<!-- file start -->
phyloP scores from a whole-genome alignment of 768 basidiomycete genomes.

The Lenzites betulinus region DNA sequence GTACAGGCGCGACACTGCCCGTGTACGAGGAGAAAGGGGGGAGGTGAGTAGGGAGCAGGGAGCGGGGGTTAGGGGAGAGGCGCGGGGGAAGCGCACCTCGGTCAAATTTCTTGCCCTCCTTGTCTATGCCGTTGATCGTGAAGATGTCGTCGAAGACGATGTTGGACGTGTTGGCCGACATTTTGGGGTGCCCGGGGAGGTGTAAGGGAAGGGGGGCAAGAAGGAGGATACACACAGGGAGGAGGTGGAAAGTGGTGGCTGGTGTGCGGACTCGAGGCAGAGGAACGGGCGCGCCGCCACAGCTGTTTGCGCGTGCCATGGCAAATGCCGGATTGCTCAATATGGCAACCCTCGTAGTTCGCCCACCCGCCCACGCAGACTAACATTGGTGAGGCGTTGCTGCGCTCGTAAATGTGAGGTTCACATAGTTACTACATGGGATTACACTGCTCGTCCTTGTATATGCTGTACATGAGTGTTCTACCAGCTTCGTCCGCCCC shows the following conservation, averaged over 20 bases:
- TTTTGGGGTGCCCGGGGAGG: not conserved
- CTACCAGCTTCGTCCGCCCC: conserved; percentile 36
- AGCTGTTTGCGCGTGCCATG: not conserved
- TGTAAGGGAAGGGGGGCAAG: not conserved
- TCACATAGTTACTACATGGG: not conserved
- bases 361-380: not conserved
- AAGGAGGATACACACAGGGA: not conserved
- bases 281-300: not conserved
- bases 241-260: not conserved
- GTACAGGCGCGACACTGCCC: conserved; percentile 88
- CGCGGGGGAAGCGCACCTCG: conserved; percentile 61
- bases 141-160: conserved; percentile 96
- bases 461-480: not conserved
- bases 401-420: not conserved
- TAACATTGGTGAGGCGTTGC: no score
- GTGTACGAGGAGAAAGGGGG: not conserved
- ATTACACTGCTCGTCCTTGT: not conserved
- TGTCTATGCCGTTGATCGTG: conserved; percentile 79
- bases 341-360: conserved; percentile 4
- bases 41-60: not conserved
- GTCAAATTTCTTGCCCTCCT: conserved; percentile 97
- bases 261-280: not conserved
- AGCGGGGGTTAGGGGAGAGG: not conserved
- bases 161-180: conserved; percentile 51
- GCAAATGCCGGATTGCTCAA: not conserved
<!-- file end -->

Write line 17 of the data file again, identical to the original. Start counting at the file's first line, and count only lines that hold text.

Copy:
- TAACATTGGTGAGGCGTTGC: no score